|15A045 Reflections on Prices by Jim Davies, 7/23/2015
Recently in the viewer-comment section of the PBS News Hour web site, I had the chance to introduce readers to the Austrian school of economics. I've never heard it mentioned on the News Hour, so presume that it was new to most.
Austrians have a distinguished history of scholarship spanning 150 years, and take the approach opposite to orthodox or "macro" economists so beloved of government people. The macro mandarins speak in terms of aggregates; how big is the GDP, what will be the effect of a change in money supply, how can an unemployment rate be lowered, etc. much as Captain Schettino saw his cruise liner; levers to be pulled, knobs to be twisted, buttons to be pushed, and helms to be swung to port or to starboard.
In contrast, Ludwig von Mises' magnum opus is called Human Action, because Austrians look first at how individuals behave in the marketplace. It's a "micro" approach to economics, which begins, rightly, with the choices made by free participants. He made frequent use of the term praxeology, meaning the study of what individuals purposefully do.
Von Mises' most famous prediction, based on this understanding, came in 1922 and held that the USSR was unsustainable. It took a long time before he was proven right (in 1990) because the country was propped up by repeated injections from Western governments, but eventually it imploded - for exactly the reason von Mises had given: the lack of freely moving prices, in its socialist system. Lacking that vital guidance, it ran aground.
Prices are priceless. They form continuously as a result of vast numbers of deals between people expressing their preferences for goods, services and money, and serve as signals to all players in the marketplace. If the price of a widget is found to be rising, it reflects increasing demand so widget makers rush to make more, so as to take advantage of the profit opportunity; and conversely if it falls, they slow down production so as not to waste resources or to cut losses. It's a constant, dynamic balance or ballet, price being the choreographer. Without price signals, nobody can know what to do. There may be a surplus of shoes, a shortage of vodka, and debates about which is worse.
So, Soviet planners had no idea what to make or in what numbers. It wasn't just that they took the arrogant step of directing production quotas and abolishing markets, it's rather that after doing so, they did not and could not have any idea of what quotas to set: they had to guess. Often, the guess was inspired by what similar products were fetching in the more-free West! Von Mises understood that, and so formed his prediction. Nobody else did.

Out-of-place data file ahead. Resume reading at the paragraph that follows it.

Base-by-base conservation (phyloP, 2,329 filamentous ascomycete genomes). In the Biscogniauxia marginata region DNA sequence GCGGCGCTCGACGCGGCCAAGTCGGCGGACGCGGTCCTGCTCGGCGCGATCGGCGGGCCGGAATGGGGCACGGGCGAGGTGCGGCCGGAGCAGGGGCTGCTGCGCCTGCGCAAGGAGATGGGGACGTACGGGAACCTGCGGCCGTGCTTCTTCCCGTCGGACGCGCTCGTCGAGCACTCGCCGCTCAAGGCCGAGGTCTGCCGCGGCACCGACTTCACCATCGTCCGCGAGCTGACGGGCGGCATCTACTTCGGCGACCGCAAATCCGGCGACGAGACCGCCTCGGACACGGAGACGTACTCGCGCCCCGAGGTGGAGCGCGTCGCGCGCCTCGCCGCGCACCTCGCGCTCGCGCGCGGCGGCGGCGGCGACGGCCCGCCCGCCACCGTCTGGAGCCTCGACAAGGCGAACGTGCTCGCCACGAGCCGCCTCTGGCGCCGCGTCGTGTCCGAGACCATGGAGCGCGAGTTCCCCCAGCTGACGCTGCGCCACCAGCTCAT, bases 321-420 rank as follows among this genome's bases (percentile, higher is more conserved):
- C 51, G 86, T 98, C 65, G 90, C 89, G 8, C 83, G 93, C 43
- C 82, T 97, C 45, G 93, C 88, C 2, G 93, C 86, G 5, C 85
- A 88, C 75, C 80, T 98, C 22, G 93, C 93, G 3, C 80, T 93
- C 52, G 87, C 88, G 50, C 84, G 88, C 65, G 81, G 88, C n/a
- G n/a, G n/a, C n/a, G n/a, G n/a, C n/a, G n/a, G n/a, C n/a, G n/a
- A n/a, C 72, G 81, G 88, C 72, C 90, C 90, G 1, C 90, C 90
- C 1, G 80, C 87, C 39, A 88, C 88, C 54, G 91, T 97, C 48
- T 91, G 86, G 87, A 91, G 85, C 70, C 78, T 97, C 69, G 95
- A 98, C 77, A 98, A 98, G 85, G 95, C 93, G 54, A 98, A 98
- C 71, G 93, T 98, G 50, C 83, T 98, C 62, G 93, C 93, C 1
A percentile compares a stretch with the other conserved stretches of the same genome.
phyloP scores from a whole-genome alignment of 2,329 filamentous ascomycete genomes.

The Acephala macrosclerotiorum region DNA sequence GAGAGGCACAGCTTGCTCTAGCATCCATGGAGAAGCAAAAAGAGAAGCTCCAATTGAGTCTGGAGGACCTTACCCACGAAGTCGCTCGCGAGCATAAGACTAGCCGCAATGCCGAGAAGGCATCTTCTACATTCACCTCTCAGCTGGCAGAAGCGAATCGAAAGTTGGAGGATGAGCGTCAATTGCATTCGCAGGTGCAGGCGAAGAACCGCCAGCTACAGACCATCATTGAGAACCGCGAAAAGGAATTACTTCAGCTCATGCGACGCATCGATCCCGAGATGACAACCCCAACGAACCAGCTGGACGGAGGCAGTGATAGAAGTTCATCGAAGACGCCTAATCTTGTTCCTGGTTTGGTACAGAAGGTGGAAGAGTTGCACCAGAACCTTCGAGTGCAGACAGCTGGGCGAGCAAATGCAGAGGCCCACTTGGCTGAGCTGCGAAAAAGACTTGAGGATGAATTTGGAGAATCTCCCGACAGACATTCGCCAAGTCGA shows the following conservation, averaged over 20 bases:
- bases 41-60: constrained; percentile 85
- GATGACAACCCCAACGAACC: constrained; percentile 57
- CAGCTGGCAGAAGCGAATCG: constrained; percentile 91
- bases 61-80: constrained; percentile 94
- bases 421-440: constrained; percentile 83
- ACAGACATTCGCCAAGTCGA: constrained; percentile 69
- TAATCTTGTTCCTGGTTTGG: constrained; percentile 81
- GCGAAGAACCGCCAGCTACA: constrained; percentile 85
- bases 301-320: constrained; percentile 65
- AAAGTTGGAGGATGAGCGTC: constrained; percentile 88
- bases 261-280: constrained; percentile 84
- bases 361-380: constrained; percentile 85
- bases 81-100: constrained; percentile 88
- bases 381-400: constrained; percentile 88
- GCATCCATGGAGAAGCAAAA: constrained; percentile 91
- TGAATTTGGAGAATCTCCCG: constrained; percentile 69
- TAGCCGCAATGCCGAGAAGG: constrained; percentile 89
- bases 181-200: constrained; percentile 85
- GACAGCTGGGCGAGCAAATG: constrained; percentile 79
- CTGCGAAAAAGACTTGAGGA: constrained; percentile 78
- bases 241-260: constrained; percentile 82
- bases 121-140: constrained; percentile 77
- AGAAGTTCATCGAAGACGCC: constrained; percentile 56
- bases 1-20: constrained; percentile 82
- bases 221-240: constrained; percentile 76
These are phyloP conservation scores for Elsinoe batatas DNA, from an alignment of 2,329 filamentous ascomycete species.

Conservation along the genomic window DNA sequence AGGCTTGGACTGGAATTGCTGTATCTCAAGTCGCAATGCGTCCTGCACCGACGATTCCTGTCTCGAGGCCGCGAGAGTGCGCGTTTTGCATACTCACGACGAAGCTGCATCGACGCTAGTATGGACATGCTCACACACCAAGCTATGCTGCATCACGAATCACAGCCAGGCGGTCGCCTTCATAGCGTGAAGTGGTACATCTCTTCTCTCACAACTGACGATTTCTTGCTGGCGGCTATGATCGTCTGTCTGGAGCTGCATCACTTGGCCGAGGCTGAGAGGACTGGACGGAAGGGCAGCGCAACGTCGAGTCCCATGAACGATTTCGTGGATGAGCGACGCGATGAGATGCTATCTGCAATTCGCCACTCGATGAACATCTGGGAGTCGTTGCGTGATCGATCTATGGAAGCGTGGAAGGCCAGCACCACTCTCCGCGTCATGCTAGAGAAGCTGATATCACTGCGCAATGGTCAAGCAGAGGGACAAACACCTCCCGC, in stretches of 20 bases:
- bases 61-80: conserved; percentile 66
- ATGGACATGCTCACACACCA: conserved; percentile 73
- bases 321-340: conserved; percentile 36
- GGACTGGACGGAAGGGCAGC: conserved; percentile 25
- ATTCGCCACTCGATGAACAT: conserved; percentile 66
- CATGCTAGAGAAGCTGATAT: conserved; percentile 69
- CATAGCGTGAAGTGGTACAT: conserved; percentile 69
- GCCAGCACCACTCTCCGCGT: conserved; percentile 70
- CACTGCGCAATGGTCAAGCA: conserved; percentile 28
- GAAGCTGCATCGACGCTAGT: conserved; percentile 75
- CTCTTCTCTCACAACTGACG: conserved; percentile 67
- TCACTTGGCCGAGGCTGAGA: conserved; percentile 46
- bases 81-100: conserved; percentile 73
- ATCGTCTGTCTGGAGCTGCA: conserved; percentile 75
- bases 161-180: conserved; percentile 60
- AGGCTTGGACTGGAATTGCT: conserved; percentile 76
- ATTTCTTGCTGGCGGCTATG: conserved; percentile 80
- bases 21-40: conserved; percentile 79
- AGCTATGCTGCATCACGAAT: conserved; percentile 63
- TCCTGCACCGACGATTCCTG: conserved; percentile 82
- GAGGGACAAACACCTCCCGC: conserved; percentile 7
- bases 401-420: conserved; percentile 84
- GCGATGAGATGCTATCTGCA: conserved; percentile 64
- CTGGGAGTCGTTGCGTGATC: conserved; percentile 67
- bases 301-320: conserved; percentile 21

Prices, or their absence, have a huge effect in our own society, much of which has been ruined by government intervention. Consider urban schools for example. The service offered is to pretend to give children twelve years of instruction in various fields of knowledge including reading, writing and math, so as to prepare them for adult life. They will be scanned for handguns every day on entering the premises, and may be strip-searched for drugs on the Principal's whim. No child will be expelled and discipline will not be imposed, so rather often, classroom instruction is impossible to deliver; the student will graduate hardly more literate than the day he entered kindergarten. What price would you offer for this service?
Obviously, nothing. There will be no deal - or certainly, not enough to make a K-12 institution viable in any such location. Therefore, there is no price signal at all. The whole idea of setting up such a school would, in a free market, be dropped. Yet government intervenes and forces the system to exist, and to be paid for collectively at gunpoint.
What price good medical care? - it's impossible to know, because almost nobody pays directly the price charged for what's provided. In the coming free market system, prices will rapidly adjust to show what kind of services are wanted and which, not. Today the trappings are all top-of-the-line, not just the equipment but even the furnishings of physician and hospital premises; the wastage is enormous. If you were a self-sustaining provider, dependent on revenues from patients, you would economize unless safety were a serious issue. There would be an active market in good used equipment. Cost management would be a priority; today it hardly matters, for "someone else will pay."